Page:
The county's $100 million agricultural industry will take center stage tonight at the Bartow History Museum. Starting at 7 p.m., Bartow County Extension Coordinator Paul Pugliese will present a lecture titled "A Brief History of Agriculture in Bartow County."
"My presentation will cover the evolution of agriculture in Bartow County over the past 100 years," Pugliese said. "This presentation is based on a chapter that I complied with J.B. Tate under the book title 'Sketches of Bartow County.' Up until the 1950s, cotton was the dominate crop in Bartow County. Due to the innovation of local famers to adopt a one-variety community, cotton yields increased dramatically in the 1930s and 1940s. As a result, farmers could grow more cotton on less land, which led to the diversification of local farms.
"The presentation will cover what agricultural industries have come and gone over the years along with a local and global perspective on modern efficiencies that changed farming. To give you a snapshot of how much has changed, in the early 1900s Bartow had over 55,000 acres of cotton and a dozen cotton gins. In the 1920s, Bartow had over 147,000 peach trees. By the 1960s, Bartow had as many as 35 Grade A dairies and 65 Grade B dairies."
He continued, "Today, we only have one cotton gin, no commercial peach orchards and no dairy farms. However, Bartow still has a $100 million … agricultural industry composed of poultry, livestock, horticulture and row crops. Bartow now has over 23,000 head of beef cattle and is ranked as the sixth largest cattle-producing county in the state of Georgia."
Open to the public, Pugliese's lecture will be free for BHM members and included in regular admission to the venue for nonmembers.
"I presented a similar version of this program during a Lunch and Learn for the Bartow History Museum last year," Pugliese said. "The presentation was very well received, which is why they invited me back to do an evening lecture and hopefully draw a larger crowd. I hope that this presentation gives our audience a greater appreciation for the local agriculture industry as well as awareness of modern farming practices and how they have evolved over time. This presentation will appeal to just about any consumer that wants to know more about where their food comes from as well as a fascinating historical perspective on farming.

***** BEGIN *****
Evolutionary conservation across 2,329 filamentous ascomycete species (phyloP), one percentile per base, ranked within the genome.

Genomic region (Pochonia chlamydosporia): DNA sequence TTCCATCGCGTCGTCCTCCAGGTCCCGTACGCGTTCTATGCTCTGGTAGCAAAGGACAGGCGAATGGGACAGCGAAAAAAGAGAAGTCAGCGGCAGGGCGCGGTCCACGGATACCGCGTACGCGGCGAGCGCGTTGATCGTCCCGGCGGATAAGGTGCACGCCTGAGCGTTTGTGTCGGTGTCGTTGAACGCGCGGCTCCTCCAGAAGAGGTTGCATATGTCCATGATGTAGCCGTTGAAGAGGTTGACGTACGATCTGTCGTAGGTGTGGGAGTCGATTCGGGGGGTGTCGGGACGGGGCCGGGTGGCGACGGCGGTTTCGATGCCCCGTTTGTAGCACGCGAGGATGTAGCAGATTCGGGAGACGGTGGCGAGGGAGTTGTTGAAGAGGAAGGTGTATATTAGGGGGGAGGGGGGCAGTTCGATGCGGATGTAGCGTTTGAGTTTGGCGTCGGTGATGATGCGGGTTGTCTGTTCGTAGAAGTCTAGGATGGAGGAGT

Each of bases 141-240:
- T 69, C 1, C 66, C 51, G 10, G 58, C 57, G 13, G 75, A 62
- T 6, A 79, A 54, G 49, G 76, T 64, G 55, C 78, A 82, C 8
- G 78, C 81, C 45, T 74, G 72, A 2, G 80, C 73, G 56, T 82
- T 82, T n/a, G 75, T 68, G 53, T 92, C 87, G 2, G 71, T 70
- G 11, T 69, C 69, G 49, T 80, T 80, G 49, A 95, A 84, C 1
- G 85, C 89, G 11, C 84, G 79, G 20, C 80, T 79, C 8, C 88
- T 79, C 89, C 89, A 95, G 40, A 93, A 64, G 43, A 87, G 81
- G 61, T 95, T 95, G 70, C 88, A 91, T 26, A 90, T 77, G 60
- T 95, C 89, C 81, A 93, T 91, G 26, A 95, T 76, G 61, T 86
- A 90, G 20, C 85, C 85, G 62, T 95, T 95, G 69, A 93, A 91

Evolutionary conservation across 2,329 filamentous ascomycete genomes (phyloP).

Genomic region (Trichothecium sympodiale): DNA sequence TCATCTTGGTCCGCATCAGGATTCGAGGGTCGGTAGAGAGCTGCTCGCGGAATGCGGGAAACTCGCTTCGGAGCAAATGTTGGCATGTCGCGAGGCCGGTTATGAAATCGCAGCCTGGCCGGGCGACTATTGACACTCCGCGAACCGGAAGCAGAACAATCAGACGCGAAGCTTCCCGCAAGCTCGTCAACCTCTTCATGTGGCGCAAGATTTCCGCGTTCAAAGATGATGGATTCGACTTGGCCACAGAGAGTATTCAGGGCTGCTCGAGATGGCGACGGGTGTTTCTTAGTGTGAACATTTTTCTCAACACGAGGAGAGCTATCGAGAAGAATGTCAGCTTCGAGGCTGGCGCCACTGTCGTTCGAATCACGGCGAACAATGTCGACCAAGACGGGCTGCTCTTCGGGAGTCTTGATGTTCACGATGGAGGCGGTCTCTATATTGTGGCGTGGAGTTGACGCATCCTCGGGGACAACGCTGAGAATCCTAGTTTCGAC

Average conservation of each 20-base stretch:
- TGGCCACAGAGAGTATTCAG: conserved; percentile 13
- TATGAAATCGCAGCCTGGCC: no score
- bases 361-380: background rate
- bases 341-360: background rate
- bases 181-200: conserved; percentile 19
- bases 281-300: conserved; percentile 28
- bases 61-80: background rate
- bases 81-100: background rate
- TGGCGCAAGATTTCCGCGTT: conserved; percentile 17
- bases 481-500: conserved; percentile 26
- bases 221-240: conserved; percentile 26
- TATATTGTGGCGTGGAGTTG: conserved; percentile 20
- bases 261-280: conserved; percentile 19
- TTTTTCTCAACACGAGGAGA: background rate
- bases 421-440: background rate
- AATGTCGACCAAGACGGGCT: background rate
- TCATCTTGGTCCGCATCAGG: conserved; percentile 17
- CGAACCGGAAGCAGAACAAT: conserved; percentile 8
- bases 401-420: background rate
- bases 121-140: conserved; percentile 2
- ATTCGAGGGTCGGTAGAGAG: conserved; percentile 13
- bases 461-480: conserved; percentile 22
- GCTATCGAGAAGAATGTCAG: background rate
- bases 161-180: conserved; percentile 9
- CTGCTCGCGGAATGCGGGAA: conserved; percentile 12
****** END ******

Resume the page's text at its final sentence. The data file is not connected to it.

"This presentation complements a featured exhibit, 'The Call of the Land: Cultivating Bartow’s Agricultural Legacy,' that is currently on display at the Bartow History Museum through the end of September. The museum has a done an incredible job with creating this featured exhibition, and I would highly encourage folks to come out and see it while it’s still on display."
Joining Bartow County Extension in 2011, Pugliese has worked for UGA Cooperative Extension since 2006. He captured four accolades during the National Association of County Agricultural Agents' 103rd Annual Meeting and Professional Improvement Conference July 29 through Aug. 2: Distinguished Service Award for Excellence in Extension Education Programs; Search for Excellence in Commercial Horticulture — state winner; Communications Award: Video Recordings — national finalist; and Communications Award: Feature Story — state winner.
"Paul’s presentations at the museum have always been well received and very informative," BHM Director Trey Gaines said. "He has a strong understanding of the impact agriculture has and has had on the people and landscape of Bartow County.
"Agriculture has changed tremendously over the years from the quantity and quality to the types of crops and livestock raised on the many farms in the county. Changes in technology and equipment has also played an important role in the lives of many area farmers."
"While ['The Call of the Land: Cultivating Bartow’s Agricultural Legacy'] exhibit highlights some of the historic stories and tools of local agriculture from years past, [Paul's] talk will expand on some of those historic themes but also bring the topic of local agriculture up to the present," Gaines said. "Agriculture continues to play a major role in our local economy, and Paul will illustrate that role.
"For those wanting to know more about local agriculture and visit some of the historic agricultural sites around the county, the museum is hosting an agricultural bus tour to take place on Saturday, Sept. 22. Paul will serve as tour guide, and we will visit a cattle farm, the former Georgia Institute of Genetics, the Tri-County Gin, Summerland Farm and more. Tickets are limited and can be purchased in the museum gift shop or by calling 770-387-2774."
For more information about the BHM and its exhibits and programs, call 770-382-3818 or visit http://bartowhistorymuseum.org.